Background: Vitamin A supplementation is believed to enhance immune responses to infection but few studies have assessed its effects on anti-malarial immunity, especially during pregnancy when women are at increased risk from both vitamin A deficiency and pregnancy-associated malaria. The pathological effects of malaria in pregnancy are believed to be due to the sequestration of parasites in the placenta mediated via binding of variant surface antigens (VSA) expressed on the surface of P. falciparum infected red blood cells to placental chondroitin sulphate A (CSA). Methods: We conducted a randomized double-blind controlled trial of vitamin A supplementation in 98 primigravid Ghanaian women to investigate the effects of vitamin A supplementation on levels of IgG antibodies binding to VSA of a clinical, P. falciparum placental isolate and to two isolates selected (or not) for adherence to CSA in vitro (anti-VSACSA IgG or anti-VSA IgG). Placental malarial infection was determined by placental blood smear and histology. Results: Vitamin A supplementation was non-significantly associated with a decreased risk of active or chronic-active placental malarial infection compared to past, resolved infection at delivery, as determined by histology (OR = 0.42, P = 0.13 - adjusted for level of education). After adjustment for differences in baseline values, levels of anti-VSACSA IgG to a placental, CSA-adherent isolate (EJ-24) but not to two isolates selected for CSA-adhesion in vitro (FCR3CSA and BusuaCSA), were significantly lower in women receiving vitamin A supplementation than in women receiving placebo (P = 0.002). There was no apparent effect of vitamin A supplementation to levels of Ab to non-CSA-adherent parasite isolates. Conclusions: The data suggest that the reduction in the levels of anti-VSACSA antibodies to the known placental malaria isolate may reflect reduced intensity or duration of placental parasitaemia in women receiving vitamin A supplementation. These observations are of potential public health significance and deserve further investigation.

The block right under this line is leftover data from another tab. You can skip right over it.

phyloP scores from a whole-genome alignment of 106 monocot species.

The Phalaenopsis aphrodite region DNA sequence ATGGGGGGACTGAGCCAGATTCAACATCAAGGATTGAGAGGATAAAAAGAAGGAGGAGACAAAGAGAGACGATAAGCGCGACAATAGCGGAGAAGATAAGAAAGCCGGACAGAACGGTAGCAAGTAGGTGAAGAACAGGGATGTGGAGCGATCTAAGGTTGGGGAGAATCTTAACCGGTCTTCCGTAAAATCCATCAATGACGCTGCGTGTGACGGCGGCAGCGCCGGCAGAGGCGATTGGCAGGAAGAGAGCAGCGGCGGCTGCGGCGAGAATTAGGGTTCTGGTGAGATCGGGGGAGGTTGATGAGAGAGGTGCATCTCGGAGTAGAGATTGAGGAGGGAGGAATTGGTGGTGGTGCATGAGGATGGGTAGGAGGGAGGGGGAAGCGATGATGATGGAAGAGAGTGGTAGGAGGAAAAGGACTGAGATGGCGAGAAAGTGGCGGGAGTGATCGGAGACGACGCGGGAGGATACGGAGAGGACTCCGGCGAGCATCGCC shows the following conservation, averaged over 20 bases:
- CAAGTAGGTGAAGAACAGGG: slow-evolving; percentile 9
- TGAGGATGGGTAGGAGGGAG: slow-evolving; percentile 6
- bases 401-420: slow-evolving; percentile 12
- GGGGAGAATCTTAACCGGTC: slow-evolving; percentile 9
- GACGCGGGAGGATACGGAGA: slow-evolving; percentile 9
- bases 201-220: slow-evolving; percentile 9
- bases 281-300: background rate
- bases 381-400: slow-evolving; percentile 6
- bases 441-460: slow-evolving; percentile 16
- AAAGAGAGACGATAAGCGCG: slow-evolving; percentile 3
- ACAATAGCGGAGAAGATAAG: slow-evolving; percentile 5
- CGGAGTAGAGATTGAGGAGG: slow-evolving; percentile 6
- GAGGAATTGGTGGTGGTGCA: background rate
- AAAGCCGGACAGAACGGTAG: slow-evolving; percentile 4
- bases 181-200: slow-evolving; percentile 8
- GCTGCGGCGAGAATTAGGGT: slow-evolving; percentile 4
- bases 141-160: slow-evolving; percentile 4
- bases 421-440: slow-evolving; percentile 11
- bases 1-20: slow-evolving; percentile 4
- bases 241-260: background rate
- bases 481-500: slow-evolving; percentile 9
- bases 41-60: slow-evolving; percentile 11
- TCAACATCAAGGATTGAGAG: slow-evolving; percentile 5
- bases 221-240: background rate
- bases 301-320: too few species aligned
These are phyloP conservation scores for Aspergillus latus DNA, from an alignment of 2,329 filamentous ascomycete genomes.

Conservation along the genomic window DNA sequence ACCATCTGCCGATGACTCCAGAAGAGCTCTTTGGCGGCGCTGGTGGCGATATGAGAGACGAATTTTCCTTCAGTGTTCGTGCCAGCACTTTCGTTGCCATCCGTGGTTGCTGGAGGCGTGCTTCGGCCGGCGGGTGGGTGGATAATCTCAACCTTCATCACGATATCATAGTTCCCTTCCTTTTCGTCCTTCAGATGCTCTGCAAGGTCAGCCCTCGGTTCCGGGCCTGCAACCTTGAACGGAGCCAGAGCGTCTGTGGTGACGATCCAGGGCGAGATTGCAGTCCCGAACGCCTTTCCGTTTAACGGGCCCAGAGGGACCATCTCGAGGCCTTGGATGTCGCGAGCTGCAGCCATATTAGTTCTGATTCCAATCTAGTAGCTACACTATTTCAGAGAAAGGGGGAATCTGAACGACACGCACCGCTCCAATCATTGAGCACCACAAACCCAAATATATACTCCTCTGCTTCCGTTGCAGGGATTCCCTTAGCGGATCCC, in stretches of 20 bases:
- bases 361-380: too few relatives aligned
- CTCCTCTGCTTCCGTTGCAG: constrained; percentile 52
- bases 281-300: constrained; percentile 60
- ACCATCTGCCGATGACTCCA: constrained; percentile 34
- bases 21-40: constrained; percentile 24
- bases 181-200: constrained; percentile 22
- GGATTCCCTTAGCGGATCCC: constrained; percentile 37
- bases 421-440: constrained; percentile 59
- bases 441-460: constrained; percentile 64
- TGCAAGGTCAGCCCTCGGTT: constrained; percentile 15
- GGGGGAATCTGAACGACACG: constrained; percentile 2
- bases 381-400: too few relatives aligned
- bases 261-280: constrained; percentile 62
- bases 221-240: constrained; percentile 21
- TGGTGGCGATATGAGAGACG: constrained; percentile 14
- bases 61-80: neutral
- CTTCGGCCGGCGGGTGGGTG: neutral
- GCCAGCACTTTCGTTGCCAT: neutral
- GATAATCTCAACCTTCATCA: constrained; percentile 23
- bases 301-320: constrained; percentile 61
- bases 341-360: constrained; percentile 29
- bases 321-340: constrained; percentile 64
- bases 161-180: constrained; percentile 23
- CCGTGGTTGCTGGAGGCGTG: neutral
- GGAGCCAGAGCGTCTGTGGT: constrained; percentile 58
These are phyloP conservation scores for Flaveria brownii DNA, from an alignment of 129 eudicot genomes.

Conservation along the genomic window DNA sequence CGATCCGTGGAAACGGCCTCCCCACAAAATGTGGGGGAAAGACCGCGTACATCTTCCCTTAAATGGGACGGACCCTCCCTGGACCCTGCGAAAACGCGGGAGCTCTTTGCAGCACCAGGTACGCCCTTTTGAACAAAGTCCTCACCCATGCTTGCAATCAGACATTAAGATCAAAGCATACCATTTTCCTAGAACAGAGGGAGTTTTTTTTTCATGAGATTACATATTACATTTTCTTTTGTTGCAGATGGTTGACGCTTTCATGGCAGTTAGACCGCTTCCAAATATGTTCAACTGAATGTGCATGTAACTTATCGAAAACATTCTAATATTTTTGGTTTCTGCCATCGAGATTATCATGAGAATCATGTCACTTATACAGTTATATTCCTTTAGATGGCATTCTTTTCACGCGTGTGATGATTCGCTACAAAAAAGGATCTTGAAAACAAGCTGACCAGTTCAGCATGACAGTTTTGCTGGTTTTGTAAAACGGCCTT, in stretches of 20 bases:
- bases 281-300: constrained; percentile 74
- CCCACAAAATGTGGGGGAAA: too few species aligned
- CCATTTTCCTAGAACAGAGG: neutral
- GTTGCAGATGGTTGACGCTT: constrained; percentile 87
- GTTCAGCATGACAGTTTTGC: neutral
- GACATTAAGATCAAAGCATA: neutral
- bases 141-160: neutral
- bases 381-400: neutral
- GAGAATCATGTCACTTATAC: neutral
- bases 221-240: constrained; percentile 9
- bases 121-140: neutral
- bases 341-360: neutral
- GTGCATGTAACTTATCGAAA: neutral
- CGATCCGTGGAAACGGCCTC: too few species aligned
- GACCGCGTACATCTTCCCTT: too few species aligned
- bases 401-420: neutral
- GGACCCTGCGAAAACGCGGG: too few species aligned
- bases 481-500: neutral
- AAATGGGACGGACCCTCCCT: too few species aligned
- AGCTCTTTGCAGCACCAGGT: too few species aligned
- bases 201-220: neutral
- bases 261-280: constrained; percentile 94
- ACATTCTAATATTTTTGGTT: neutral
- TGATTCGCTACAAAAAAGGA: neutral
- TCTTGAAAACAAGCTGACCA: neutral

Tropical Medicine & International Health (2005) 10 (12) 1286-1297